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Recycling and Repurposing Obsolete Goods and Overstock

Posted by inFlow InventoryLast Updated May 11th, 2022
— 7 minutes reading

Overstocking goods may help businesses avoid shortages, but this strategy isn’t without its risks. When your excess inventory becomes obsolete, your dead stock can drag down your return on investment (ROI) and hinder your growth. Obsolete goods can cost you 25-30% more than your inventory’s actual value. Every inch of wasted space in your warehouse means wasted electricity, maintenance fees, and more. 

Getting rid of excess stock can be just as expensive. Obsolete destruction services can cost you hundreds (if not thousands) of dollars on top of your losses. Plus, it’s unsustainable. Returned inventory alone added 5.8 billion pounds of waste to landfills — and that environmental impact doesn’t even account for the energy used to get inventory there.

More than ever, warehouse owners are brainstorming new solutions to make use of their overstock. Luckily, it can be easy and beneficial for warehouse owners to develop a plan for reusing and recycling obsolete inventory.

Why you should have a plan to recycle obsolete inventory 

Recycling inventory is an effective way to recover the cost of your excess stock and lessen your environmental impact. Naturally, it can be one of the best things you can do for your business in more ways than one.

Some of the greatest perks of reusing and recycling overstock are the marketing benefits. Choosing sustainable alternatives to obsolete destruction allows you to position your business as an eco-friendly and sustainable brand. Since the majority of modern consumers value environmental responsibility, this can be your chance to stand out from your competitors and grow a loyal client base.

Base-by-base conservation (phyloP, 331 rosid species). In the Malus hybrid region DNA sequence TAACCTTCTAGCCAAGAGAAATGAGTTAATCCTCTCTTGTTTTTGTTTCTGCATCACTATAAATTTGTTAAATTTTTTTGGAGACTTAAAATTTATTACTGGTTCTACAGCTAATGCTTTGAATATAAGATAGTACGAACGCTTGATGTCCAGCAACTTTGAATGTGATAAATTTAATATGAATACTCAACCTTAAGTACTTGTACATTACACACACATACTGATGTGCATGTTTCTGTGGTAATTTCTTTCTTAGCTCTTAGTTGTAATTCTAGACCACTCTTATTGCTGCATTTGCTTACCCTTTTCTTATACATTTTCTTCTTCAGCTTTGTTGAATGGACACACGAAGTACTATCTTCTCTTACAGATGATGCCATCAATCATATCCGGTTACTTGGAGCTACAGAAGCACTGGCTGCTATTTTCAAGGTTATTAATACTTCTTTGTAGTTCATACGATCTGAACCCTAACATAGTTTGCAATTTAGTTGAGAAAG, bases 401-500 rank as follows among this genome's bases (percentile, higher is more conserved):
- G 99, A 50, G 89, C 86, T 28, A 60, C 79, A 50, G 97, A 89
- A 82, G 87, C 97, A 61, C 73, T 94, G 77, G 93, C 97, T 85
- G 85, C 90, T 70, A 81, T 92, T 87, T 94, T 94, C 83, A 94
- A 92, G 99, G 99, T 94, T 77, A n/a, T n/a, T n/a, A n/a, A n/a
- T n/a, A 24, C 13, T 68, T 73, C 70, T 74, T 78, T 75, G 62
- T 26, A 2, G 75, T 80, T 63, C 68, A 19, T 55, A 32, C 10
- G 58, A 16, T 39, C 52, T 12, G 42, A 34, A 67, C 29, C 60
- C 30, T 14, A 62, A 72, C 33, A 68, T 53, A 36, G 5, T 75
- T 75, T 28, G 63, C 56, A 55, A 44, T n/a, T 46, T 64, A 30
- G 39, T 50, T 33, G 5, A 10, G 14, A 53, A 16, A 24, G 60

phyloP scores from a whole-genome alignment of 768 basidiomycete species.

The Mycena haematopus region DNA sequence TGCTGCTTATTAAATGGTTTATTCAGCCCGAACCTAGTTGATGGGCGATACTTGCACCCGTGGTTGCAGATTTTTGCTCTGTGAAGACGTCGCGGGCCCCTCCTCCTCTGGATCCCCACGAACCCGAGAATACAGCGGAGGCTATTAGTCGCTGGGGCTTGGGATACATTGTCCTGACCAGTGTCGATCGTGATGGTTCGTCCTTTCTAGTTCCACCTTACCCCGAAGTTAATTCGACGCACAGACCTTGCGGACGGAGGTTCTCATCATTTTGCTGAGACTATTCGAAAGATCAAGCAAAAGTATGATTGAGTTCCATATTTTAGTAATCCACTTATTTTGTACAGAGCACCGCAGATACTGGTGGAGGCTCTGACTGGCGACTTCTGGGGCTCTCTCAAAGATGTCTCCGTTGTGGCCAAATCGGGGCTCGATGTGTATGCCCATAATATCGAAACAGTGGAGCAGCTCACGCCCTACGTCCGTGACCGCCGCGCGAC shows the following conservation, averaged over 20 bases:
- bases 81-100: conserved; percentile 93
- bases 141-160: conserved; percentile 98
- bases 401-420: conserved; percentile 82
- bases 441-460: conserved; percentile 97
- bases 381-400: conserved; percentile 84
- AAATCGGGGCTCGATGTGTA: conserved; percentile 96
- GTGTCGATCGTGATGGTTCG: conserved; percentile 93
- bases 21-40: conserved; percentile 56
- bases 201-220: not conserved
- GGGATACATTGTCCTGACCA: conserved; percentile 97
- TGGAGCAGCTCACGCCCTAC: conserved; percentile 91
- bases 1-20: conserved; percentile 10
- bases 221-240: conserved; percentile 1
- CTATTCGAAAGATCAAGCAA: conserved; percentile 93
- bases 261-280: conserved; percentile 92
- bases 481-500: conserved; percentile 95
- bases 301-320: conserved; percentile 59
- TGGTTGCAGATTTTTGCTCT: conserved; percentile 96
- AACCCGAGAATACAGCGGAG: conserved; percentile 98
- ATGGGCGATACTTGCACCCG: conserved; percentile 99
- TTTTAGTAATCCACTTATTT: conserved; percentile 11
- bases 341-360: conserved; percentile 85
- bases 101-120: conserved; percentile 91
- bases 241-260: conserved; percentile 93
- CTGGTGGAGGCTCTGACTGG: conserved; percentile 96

Stats about environmentally friendly brand attributes that are important to consumers. Nearly 80% of consumers think recycling and being sustainable and environmentally responsible is very important or moderately important.

It’s worth noting that there are both pros and cons of carrying excess inventory, and making use of your excess stock can also help you utilize its full value. While holding onto dead inventory can come with high storage costs and destruction can render your goods a total loss, recycling helps you recuperate some (if not all) of your costs. Plus, once your old inventory is off your shelves, you can make room for new products your clients will purchase.

So how do you get started with recycling obsolete inventory? Let’s dive into seven steps you can take.

Keep on top of what is truly excess

Many businesses keep their overstock for far too long. When you overestimate demand or fail to keep track of the lingering items in your inventory, obsolete goods can become a major problem in your warehouse. Identifying excess goods early on allows you to quickly repurpose extra or unsellable items and save a significant amount of money and energy.